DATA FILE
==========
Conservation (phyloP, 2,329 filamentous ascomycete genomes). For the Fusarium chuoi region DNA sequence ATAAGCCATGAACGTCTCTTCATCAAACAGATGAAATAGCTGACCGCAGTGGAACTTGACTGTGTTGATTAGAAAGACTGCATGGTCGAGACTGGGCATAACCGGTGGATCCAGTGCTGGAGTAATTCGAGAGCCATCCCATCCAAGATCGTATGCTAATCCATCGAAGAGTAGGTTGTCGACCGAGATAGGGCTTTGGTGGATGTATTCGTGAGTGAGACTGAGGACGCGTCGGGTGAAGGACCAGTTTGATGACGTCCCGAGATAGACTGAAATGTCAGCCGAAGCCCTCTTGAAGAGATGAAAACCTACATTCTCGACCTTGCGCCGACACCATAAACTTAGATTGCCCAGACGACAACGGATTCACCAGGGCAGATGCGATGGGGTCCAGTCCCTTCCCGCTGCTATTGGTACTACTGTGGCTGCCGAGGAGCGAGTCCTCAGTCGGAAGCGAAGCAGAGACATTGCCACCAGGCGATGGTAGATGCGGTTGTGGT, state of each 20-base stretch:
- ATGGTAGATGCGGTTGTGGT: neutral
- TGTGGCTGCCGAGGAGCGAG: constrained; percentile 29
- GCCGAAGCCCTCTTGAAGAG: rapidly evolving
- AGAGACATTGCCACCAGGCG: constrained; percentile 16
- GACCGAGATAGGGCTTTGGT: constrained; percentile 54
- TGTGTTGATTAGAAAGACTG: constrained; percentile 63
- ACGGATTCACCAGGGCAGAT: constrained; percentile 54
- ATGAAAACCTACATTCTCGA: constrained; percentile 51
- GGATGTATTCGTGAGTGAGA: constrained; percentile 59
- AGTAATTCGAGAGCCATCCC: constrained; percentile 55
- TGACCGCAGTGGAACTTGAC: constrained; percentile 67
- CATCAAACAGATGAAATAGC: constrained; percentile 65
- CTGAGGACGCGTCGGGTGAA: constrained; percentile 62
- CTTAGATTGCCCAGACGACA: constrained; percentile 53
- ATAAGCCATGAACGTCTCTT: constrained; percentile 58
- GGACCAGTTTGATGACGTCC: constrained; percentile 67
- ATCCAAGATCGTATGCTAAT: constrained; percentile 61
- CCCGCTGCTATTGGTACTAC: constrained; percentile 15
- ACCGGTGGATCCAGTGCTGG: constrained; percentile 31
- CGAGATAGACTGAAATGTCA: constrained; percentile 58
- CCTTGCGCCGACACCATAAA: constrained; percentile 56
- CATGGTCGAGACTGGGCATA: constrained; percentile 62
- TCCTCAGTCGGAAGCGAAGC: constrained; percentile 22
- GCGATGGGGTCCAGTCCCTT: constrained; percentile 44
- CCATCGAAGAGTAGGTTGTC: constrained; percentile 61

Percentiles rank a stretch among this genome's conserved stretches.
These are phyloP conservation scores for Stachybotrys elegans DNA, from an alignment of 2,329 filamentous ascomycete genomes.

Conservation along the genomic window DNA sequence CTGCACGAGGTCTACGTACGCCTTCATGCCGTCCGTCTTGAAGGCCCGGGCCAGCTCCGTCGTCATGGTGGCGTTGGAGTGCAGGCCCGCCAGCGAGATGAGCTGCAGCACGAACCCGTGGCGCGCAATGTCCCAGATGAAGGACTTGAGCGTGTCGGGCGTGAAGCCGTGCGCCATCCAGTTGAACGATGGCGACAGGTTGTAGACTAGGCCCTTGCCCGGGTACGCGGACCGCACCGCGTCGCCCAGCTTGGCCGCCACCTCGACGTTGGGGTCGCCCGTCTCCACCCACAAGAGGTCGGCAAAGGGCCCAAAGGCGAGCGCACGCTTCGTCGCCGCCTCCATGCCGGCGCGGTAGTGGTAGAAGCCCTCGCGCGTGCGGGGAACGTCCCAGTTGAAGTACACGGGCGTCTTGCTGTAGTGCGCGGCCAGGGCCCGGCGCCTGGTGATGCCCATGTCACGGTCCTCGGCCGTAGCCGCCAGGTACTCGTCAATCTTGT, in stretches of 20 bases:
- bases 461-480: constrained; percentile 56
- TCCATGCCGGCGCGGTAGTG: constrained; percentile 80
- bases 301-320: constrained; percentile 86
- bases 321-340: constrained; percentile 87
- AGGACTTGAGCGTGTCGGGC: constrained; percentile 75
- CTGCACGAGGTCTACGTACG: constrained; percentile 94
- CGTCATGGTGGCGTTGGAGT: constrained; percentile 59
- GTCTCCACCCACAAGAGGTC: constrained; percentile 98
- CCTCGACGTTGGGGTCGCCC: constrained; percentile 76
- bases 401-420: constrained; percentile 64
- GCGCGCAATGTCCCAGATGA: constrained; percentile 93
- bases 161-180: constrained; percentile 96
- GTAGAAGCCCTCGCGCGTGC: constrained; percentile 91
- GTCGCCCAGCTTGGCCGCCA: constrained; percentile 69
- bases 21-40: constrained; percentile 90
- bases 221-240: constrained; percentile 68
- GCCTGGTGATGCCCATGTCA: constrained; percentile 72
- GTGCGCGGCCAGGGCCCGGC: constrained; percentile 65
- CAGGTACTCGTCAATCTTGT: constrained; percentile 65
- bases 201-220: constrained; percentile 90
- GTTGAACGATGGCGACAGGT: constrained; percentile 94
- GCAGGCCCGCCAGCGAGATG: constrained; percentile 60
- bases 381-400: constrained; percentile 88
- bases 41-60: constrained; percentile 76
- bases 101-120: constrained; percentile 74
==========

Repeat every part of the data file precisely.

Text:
Conservation (phyloP, 2,329 filamentous ascomycete genomes). For the Fusarium chuoi region DNA sequence ATAAGCCATGAACGTCTCTTCATCAAACAGATGAAATAGCTGACCGCAGTGGAACTTGACTGTGTTGATTAGAAAGACTGCATGGTCGAGACTGGGCATAACCGGTGGATCCAGTGCTGGAGTAATTCGAGAGCCATCCCATCCAAGATCGTATGCTAATCCATCGAAGAGTAGGTTGTCGACCGAGATAGGGCTTTGGTGGATGTATTCGTGAGTGAGACTGAGGACGCGTCGGGTGAAGGACCAGTTTGATGACGTCCCGAGATAGACTGAAATGTCAGCCGAAGCCCTCTTGAAGAGATGAAAACCTACATTCTCGACCTTGCGCCGACACCATAAACTTAGATTGCCCAGACGACAACGGATTCACCAGGGCAGATGCGATGGGGTCCAGTCCCTTCCCGCTGCTATTGGTACTACTGTGGCTGCCGAGGAGCGAGTCCTCAGTCGGAAGCGAAGCAGAGACATTGCCACCAGGCGATGGTAGATGCGGTTGTGGT, state of each 20-base stretch:
- ATGGTAGATGCGGTTGTGGT: neutral
- TGTGGCTGCCGAGGAGCGAG: constrained; percentile 29
- GCCGAAGCCCTCTTGAAGAG: rapidly evolving
- AGAGACATTGCCACCAGGCG: constrained; percentile 16
- GACCGAGATAGGGCTTTGGT: constrained; percentile 54
- TGTGTTGATTAGAAAGACTG: constrained; percentile 63
- ACGGATTCACCAGGGCAGAT: constrained; percentile 54
- ATGAAAACCTACATTCTCGA: constrained; percentile 51
- GGATGTATTCGTGAGTGAGA: constrained; percentile 59
- AGTAATTCGAGAGCCATCCC: constrained; percentile 55
- TGACCGCAGTGGAACTTGAC: constrained; percentile 67
- CATCAAACAGATGAAATAGC: constrained; percentile 65
- CTGAGGACGCGTCGGGTGAA: constrained; percentile 62
- CTTAGATTGCCCAGACGACA: constrained; percentile 53
- ATAAGCCATGAACGTCTCTT: constrained; percentile 58
- GGACCAGTTTGATGACGTCC: constrained; percentile 67
- ATCCAAGATCGTATGCTAAT: constrained; percentile 61
- CCCGCTGCTATTGGTACTAC: constrained; percentile 15
- ACCGGTGGATCCAGTGCTGG: constrained; percentile 31
- CGAGATAGACTGAAATGTCA: constrained; percentile 58
- CCTTGCGCCGACACCATAAA: constrained; percentile 56
- CATGGTCGAGACTGGGCATA: constrained; percentile 62
- TCCTCAGTCGGAAGCGAAGC: constrained; percentile 22
- GCGATGGGGTCCAGTCCCTT: constrained; percentile 44
- CCATCGAAGAGTAGGTTGTC: constrained; percentile 61

Percentiles rank a stretch among this genome's conserved stretches.
These are phyloP conservation scores for Stachybotrys elegans DNA, from an alignment of 2,329 filamentous ascomycete genomes.

Conservation along the genomic window DNA sequence CTGCACGAGGTCTACGTACGCCTTCATGCCGTCCGTCTTGAAGGCCCGGGCCAGCTCCGTCGTCATGGTGGCGTTGGAGTGCAGGCCCGCCAGCGAGATGAGCTGCAGCACGAACCCGTGGCGCGCAATGTCCCAGATGAAGGACTTGAGCGTGTCGGGCGTGAAGCCGTGCGCCATCCAGTTGAACGATGGCGACAGGTTGTAGACTAGGCCCTTGCCCGGGTACGCGGACCGCACCGCGTCGCCCAGCTTGGCCGCCACCTCGACGTTGGGGTCGCCCGTCTCCACCCACAAGAGGTCGGCAAAGGGCCCAAAGGCGAGCGCACGCTTCGTCGCCGCCTCCATGCCGGCGCGGTAGTGGTAGAAGCCCTCGCGCGTGCGGGGAACGTCCCAGTTGAAGTACACGGGCGTCTTGCTGTAGTGCGCGGCCAGGGCCCGGCGCCTGGTGATGCCCATGTCACGGTCCTCGGCCGTAGCCGCCAGGTACTCGTCAATCTTGT, in stretches of 20 bases:
- bases 461-480: constrained; percentile 56
- TCCATGCCGGCGCGGTAGTG: constrained; percentile 80
- bases 301-320: constrained; percentile 86
- bases 321-340: constrained; percentile 87
- AGGACTTGAGCGTGTCGGGC: constrained; percentile 75
- CTGCACGAGGTCTACGTACG: constrained; percentile 94
- CGTCATGGTGGCGTTGGAGT: constrained; percentile 59
- GTCTCCACCCACAAGAGGTC: constrained; percentile 98
- CCTCGACGTTGGGGTCGCCC: constrained; percentile 76
- bases 401-420: constrained; percentile 64
- GCGCGCAATGTCCCAGATGA: constrained; percentile 93
- bases 161-180: constrained; percentile 96
- GTAGAAGCCCTCGCGCGTGC: constrained; percentile 91
- GTCGCCCAGCTTGGCCGCCA: constrained; percentile 69
- bases 21-40: constrained; percentile 90
- bases 221-240: constrained; percentile 68
- GCCTGGTGATGCCCATGTCA: constrained; percentile 72
- GTGCGCGGCCAGGGCCCGGC: constrained; percentile 65
- CAGGTACTCGTCAATCTTGT: constrained; percentile 65
- bases 201-220: constrained; percentile 90
- GTTGAACGATGGCGACAGGT: constrained; percentile 94
- GCAGGCCCGCCAGCGAGATG: constrained; percentile 60
- bases 381-400: constrained; percentile 88
- bases 41-60: constrained; percentile 76
- bases 101-120: constrained; percentile 74